Is A Little Inflation Good For The Economy?

October 28, 2013 at 7:30 am Leave a comment

Sunday’s New York Times included the type of headline which borders on heretical to anyone who has been keeping an eye on monetary policy since the days of Paul Volcker:  “In FED and Out, Many Now Think a Little Inflation Helps.”  Don’t underestimate how big a deal this assertion is or how much it could further politicize the nomination of Janet Yellen to be the next chair of the Federal Reserve  Board.

Conventional wisdom has it that in the early 1980s Paul Volcker ruthlessly raised interest rates in order to tame inflation.  His actions may have exacerbated an economic downturn, but they also laid the groundwork for more than two decades of solid economic gains.  As a matter of fact, while the FED has a mandate to both keep inflation in check and maximize employment, almost every FED chairman has inflation fighting credentials at or near the top of his curriculum vitae.  As explained in the article, this bias reflects the country’s past experience with inflation eating away at the standard of living while producing little countervailing economic gain.

As Keynesian economics became the predominate economic school after World War II, there was wide acceptance of the view that inflation was a necessary trade-off for a growing economy.  More people with jobs meant more people with money; more spending meant more inflation.  However, starting in the late 1960s, Milton Friedman began to argue that over the long-term intolerance of inflation in the name of maximum employment would simply lead to a stagnating economy where prices rise but spending power diminishes and fewer people can ultimately find work.  His views were vindicated by ’70s stagflation laying the groundwork for Volcker’s actions.

But suddenly, inflation doves are coming out of the closet.  I was a little surprised to see the number of people who are willing to talk boldly about the need for the FED to tolerate inflation and even encourage it.  In a blog post yesterday evening expounding on his views, Jared Bernstein, who was formerly Vice President Biden’s top economic advisor, explained that higher inflation rates would have the effect of reducing debt burdens and enticing companies with inflated profit margins to borrow more money for expansions.  You may be charging a member $350 each month now to repay a car loan, but if that same member suddenly sees an increase in salary, you won’t be able to make that member make higher monthly payments.  In addition, a rise in inflation, he argues, might actually increase consumer confidence by increasing the wages of the American worker.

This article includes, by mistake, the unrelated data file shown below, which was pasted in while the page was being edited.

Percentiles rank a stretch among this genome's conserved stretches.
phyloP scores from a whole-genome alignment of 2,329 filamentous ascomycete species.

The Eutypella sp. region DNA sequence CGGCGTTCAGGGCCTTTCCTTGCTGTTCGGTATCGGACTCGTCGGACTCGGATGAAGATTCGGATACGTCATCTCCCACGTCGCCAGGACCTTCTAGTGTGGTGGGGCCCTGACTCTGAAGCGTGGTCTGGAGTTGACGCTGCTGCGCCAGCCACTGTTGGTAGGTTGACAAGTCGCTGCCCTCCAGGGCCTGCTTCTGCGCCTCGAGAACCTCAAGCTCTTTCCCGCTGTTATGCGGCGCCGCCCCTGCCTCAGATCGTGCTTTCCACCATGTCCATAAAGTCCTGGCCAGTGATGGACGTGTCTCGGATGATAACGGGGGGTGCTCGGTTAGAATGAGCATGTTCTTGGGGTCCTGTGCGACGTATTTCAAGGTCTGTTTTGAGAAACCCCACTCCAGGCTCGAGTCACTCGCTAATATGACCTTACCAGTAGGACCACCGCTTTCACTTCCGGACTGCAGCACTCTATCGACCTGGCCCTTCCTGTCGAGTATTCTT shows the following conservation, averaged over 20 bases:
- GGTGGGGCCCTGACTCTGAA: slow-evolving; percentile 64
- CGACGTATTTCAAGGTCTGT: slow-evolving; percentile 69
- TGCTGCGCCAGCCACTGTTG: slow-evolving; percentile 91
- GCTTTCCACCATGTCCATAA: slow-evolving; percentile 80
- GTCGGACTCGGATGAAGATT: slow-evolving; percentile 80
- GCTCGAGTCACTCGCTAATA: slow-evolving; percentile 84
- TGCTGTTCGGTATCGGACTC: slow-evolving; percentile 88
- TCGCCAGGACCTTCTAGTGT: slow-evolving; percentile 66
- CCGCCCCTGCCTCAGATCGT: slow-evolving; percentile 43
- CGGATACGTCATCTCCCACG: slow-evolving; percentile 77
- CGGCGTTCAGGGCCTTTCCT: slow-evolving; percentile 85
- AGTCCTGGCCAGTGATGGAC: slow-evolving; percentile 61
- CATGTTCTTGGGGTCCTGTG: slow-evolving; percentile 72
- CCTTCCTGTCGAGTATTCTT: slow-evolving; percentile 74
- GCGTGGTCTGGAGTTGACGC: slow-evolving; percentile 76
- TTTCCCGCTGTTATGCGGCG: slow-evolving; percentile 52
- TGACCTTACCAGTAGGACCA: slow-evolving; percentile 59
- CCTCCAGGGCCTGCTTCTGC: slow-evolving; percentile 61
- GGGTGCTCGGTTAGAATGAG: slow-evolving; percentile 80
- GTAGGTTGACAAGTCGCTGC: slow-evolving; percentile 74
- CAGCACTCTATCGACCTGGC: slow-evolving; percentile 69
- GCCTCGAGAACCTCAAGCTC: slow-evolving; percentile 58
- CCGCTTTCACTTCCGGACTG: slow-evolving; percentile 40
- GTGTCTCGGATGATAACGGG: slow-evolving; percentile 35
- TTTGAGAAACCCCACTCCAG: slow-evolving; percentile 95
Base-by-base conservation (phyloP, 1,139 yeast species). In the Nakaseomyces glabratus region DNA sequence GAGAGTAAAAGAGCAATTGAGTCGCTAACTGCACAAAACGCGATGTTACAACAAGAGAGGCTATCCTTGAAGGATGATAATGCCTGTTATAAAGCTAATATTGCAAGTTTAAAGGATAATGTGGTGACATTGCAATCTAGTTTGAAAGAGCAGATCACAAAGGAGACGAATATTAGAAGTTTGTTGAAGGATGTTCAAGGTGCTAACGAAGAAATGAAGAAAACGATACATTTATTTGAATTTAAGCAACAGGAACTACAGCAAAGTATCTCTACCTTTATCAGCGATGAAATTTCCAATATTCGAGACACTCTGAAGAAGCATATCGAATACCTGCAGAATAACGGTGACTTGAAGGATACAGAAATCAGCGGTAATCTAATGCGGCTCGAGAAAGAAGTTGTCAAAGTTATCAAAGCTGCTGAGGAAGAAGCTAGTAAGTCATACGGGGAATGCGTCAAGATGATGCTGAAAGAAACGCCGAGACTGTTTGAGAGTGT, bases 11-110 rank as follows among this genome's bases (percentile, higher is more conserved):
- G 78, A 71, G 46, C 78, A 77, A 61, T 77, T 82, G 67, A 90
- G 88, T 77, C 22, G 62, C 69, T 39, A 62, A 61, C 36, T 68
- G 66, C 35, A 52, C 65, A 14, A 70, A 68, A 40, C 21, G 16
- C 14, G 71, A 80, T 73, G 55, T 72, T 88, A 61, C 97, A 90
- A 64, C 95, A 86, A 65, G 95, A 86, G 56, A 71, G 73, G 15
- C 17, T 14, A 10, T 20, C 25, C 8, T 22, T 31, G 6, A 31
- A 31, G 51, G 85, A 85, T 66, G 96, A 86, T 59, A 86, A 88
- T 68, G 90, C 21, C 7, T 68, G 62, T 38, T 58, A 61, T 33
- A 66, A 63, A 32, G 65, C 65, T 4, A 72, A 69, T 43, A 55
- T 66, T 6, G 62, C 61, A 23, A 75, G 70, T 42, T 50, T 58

The problem with this argument is that it smacks of desperation at a time when more and more people are trying to figure out what can be done to jump-start the economy.  We’ve been down this road before, and the danger is that if the FED decides to tolerate inflation and is wrong, then there’s nothing it can do to fix its mistake except cut back on the money supply at a time when more money is exactly what we need to further economic growth.  Furthermore, it’s already difficult enough for credit unions to find safe yields.  Can you imagine how much trickier the search will become if inflation starts creeping up in the name of economic expansion?

This may seem like abstract stuff, but it isn’t.  One of the primary arguments in favor of the FED tapering its bond-buying program when it meets this week is the fear that the program has the potential to create a sudden surge of inflation if and when the FED stops artificially manipulating bond prices.  Conversely, proponents of bond buying don’t see inflation as much of a risk.  Now we have some economists who are willing to argue not only that inflation is not a risk, but that it could produce a significant number of economic benefits.  This is a debate that will be played out for years to come.  But let’s remember that those who fail to heed the mistakes of the past are bound to repeat them.

Entry filed under: Economy, General. Tags: , , , , , .

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Authored By:

Henry Meier, Esq., General Counsel, New York Credit Union Association.

The views Henry expresses are Henry’s alone and do not necessarily reflect the views of the Association.

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